Bruno Doiron, Ph.D.



As project leader, Dr. Bruno Doiron has made major discoveries in the field of gene regulation by nutrients and has four patents on the modulation of glucose metabolism as it relates to the treatment diabetes and cancer. He has extensive experience in basic research at the physiologic and molecular levels and then application to the biotechnology field. 

More recently, he has developed a method in vivo to target specifically adult pancreas with viral vector that will be used in our program of research Cellular Networking Integration Processing (CNIP) to induce beta cell formation. The CNIP approach has the advantage of its simplicity of application to induce pancreatic beta cell formation specifically to the own pancreas of the diabetic subject. The use of stem cells as a source of beta cell has received recent interest. 

However, this approach requires an in vitro culture system with subsequent islets cell transplantation with all of the problems that have limited this approach. The CNIP bypasses the problems associated with in vitro petri dish culture, i.e. good manufacturing practice, and the problems associated with islet transplantation that have limited this approach for more than two decades. Stem cells are highly proliferative and can readily form teratocarcinomas. 

Further, many of the transcriptional factors employed in stem cell transformation include oncogenes like MafA. The in vitro stem cell differentiation protocols do not produce a consistent level of beta cell-like differentiation for each petri dish culture, and the beta-cell-like differentiated stem cells can continue to differentiate into other cell types after injection in vivo, resulting in cell with a very different profile than was present in the petri dish.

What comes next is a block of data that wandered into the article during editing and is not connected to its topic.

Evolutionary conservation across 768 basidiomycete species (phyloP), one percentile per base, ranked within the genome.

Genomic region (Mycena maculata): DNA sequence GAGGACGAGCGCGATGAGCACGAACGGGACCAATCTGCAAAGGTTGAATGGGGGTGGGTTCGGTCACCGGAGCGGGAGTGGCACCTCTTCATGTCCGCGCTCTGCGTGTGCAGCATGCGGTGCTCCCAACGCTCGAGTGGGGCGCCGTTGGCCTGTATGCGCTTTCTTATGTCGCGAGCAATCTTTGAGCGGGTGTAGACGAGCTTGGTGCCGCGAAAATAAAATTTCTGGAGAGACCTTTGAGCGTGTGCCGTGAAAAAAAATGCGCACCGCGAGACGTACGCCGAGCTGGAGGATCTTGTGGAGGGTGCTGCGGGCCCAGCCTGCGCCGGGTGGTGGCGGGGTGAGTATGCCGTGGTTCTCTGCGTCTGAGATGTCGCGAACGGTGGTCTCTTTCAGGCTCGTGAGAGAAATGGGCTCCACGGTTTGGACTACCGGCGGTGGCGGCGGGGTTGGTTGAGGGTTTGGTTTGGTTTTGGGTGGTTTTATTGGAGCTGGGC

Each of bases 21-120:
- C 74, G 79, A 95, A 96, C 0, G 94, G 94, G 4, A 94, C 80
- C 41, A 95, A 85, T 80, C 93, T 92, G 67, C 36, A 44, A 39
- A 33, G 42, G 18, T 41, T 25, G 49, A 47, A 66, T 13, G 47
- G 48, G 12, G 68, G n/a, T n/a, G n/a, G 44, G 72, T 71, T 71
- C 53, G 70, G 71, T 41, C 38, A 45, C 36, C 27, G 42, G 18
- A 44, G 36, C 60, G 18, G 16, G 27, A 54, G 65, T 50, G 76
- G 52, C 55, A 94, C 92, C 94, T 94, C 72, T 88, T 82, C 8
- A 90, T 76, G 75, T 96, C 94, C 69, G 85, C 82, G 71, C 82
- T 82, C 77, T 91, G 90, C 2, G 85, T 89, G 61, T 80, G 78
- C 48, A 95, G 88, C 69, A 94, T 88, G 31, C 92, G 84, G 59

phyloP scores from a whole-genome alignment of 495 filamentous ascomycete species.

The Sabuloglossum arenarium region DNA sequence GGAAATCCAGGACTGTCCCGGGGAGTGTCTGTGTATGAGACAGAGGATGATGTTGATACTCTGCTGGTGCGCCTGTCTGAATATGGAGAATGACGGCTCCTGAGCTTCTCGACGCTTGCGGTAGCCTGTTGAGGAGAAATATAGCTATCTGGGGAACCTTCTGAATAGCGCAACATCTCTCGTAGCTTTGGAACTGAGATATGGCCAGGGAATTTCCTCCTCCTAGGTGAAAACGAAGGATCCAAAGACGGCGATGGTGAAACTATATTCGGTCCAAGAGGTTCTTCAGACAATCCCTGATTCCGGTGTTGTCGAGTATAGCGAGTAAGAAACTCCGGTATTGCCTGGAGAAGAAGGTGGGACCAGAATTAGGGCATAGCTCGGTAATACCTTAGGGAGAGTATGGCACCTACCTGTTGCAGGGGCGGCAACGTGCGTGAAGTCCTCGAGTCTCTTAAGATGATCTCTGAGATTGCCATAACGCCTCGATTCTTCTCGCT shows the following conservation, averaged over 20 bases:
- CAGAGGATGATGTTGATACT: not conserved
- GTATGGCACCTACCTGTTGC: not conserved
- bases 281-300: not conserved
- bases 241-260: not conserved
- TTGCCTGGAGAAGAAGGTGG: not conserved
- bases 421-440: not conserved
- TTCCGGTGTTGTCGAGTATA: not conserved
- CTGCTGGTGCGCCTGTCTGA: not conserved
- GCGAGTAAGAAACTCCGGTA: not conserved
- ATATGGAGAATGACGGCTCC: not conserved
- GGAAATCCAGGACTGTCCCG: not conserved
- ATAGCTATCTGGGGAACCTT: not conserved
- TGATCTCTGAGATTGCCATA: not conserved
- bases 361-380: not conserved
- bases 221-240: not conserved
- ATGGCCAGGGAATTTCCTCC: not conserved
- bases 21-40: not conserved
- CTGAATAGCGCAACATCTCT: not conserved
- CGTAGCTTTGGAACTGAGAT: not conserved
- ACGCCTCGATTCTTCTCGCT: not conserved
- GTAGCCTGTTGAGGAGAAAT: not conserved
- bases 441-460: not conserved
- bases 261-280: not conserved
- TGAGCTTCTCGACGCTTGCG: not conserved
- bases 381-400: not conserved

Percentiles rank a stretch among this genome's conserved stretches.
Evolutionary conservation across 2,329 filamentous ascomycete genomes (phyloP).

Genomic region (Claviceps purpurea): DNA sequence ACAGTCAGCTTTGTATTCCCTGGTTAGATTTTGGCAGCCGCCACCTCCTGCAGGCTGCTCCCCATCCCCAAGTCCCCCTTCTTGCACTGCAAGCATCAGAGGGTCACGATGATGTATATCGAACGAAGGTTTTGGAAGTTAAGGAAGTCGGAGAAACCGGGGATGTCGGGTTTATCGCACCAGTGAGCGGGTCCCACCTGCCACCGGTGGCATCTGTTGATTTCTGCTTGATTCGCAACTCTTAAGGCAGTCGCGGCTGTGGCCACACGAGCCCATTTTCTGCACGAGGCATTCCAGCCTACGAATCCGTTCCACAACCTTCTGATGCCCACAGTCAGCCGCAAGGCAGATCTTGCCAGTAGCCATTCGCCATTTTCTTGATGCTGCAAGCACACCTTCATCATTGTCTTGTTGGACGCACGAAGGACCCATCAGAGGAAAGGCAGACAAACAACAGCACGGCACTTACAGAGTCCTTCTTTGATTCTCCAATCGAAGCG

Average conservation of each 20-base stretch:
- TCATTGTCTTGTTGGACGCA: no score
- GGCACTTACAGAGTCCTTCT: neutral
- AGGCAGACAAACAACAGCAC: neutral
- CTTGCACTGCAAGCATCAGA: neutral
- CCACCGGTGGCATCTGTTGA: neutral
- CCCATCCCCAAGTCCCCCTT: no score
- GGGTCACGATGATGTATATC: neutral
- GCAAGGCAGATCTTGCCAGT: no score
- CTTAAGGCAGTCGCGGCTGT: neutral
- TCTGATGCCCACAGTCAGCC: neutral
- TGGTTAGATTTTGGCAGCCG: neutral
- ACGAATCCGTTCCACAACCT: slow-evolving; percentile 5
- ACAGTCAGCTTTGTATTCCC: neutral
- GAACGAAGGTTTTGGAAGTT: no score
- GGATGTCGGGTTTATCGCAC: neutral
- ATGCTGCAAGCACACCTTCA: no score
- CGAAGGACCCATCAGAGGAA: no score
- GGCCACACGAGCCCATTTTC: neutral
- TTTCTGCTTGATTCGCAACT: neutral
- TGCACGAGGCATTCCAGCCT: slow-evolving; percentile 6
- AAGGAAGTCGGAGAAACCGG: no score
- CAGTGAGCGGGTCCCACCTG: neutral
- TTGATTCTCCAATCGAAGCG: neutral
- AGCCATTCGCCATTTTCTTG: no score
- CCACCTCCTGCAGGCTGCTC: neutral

Thus, the in vitro cell culture differentiation approach to form beta cells is far from clinical application. Moreover, after the stem cells are injected in vivo, one still has to deal with all of the hurdles encountered in islet transplantation including the immune rejection process. 

The in vivo CNIP approach obviates these hurdles. The successful completion of this CNIP research program would have an enormous impact on the treatment of type 1 diabetes and type 2 diabetes, where one of the major physiopathologic mechanisms is the progressive loss of pancreatic beta cells. 

This research program could open the way for prevention, treatment, and potentially a cure for this common metabolic disease that affects 27 million individuals in the U.S. alone.   

Selected Publications

Doiron B, DeFronzo RA. Distinct Efffects of Metformin on Pdx-1 Before and After Birth. International Journal of Endocrinology Metabolism. 2011 Dec;9(2):356-357.

Assistant Professor


Ph.D., Gene Regulation, University of Paris Descartes, 1997

M.S., Physiology of Exercise, University of Montreal, 1989

B.S., Physical Education, University of Moncton, 1986



Phone: (210) 567-0767